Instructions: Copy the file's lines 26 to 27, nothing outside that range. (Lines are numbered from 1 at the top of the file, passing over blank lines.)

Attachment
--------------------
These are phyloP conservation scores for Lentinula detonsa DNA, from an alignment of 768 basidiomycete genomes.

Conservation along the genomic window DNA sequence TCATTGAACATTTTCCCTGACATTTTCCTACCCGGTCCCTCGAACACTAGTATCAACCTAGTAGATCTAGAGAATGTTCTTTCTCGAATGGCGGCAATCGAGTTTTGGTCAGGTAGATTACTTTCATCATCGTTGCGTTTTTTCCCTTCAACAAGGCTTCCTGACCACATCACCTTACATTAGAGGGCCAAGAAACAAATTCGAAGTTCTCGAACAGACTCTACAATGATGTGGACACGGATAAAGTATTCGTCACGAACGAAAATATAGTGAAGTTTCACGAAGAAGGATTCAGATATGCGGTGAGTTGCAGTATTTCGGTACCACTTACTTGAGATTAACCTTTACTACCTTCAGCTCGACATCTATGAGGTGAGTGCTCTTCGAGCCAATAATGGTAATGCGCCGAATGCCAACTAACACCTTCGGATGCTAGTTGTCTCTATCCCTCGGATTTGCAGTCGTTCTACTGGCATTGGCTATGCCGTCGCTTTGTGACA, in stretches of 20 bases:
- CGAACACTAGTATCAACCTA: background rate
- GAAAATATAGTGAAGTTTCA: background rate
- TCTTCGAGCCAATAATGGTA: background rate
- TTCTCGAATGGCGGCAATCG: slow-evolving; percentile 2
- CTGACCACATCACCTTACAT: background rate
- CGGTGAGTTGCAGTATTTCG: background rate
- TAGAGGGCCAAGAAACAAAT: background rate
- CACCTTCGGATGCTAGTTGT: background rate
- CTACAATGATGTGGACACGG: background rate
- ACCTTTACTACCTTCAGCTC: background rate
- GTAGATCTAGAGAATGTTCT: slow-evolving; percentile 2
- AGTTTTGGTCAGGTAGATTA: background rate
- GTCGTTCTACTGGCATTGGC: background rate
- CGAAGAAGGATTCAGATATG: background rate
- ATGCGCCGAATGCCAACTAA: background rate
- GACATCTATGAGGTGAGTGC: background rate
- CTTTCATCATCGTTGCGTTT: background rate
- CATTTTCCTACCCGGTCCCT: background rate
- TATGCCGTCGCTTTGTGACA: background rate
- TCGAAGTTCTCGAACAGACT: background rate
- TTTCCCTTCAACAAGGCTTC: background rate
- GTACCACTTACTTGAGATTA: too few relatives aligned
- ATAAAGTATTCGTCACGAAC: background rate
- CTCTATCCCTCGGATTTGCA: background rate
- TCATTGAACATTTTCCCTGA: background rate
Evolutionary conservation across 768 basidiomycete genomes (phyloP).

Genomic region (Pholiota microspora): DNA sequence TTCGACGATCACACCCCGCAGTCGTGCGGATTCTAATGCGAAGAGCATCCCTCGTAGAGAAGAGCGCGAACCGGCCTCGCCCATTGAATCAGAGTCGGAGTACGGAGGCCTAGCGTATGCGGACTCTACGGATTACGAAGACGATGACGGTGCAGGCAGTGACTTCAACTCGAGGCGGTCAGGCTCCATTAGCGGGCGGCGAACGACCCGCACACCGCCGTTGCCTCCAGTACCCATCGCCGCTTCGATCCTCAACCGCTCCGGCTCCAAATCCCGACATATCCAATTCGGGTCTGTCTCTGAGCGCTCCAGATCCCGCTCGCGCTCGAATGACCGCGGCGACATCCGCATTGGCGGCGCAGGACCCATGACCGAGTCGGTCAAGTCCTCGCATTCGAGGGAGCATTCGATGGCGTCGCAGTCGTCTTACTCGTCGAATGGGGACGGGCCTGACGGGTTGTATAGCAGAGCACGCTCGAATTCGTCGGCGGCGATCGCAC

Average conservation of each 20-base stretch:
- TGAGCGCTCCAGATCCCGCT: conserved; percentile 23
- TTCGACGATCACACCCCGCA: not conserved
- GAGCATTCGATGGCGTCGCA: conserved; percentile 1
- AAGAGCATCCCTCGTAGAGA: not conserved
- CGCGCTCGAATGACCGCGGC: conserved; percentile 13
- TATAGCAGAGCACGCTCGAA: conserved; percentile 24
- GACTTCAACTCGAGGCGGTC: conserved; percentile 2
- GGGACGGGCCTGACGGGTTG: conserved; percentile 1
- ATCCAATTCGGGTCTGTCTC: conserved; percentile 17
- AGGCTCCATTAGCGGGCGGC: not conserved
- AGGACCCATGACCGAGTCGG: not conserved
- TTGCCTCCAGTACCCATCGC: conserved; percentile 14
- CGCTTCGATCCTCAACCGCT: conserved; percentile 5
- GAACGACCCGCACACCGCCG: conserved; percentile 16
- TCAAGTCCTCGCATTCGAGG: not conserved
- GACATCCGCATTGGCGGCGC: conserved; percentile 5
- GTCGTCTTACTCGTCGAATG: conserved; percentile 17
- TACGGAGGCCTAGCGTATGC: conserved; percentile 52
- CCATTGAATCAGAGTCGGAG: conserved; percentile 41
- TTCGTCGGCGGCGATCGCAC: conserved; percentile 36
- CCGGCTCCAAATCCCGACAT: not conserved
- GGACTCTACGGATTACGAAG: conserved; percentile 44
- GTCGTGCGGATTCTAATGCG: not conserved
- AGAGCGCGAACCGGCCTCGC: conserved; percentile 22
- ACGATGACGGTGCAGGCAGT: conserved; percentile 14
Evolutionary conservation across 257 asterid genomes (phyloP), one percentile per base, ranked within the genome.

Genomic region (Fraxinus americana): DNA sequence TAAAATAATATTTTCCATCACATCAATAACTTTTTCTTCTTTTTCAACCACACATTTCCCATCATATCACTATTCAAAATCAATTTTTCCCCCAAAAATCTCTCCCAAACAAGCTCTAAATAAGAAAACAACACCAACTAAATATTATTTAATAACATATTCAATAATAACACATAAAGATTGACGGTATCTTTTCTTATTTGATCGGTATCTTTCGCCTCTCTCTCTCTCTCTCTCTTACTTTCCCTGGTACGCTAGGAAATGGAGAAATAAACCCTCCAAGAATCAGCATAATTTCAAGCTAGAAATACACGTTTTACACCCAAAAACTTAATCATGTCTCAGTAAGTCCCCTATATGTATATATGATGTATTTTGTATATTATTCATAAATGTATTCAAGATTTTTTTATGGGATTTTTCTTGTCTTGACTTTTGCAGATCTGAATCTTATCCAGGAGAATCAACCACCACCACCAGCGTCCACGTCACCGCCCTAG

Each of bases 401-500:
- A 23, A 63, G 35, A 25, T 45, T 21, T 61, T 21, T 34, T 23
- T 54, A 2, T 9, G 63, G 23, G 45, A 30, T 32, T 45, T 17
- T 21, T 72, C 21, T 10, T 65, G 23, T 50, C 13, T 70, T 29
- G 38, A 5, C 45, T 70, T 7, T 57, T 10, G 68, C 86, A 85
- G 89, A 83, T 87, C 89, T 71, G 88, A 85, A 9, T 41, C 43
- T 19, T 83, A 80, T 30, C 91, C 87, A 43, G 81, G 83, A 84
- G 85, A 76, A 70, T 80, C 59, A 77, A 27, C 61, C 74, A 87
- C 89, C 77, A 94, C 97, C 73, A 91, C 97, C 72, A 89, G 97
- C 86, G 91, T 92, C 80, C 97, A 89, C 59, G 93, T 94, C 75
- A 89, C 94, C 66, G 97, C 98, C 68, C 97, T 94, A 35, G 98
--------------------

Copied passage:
- CTCTATCCCTCGGATTTGCA: background rate
- TCATTGAACATTTTCCCTGA: background rate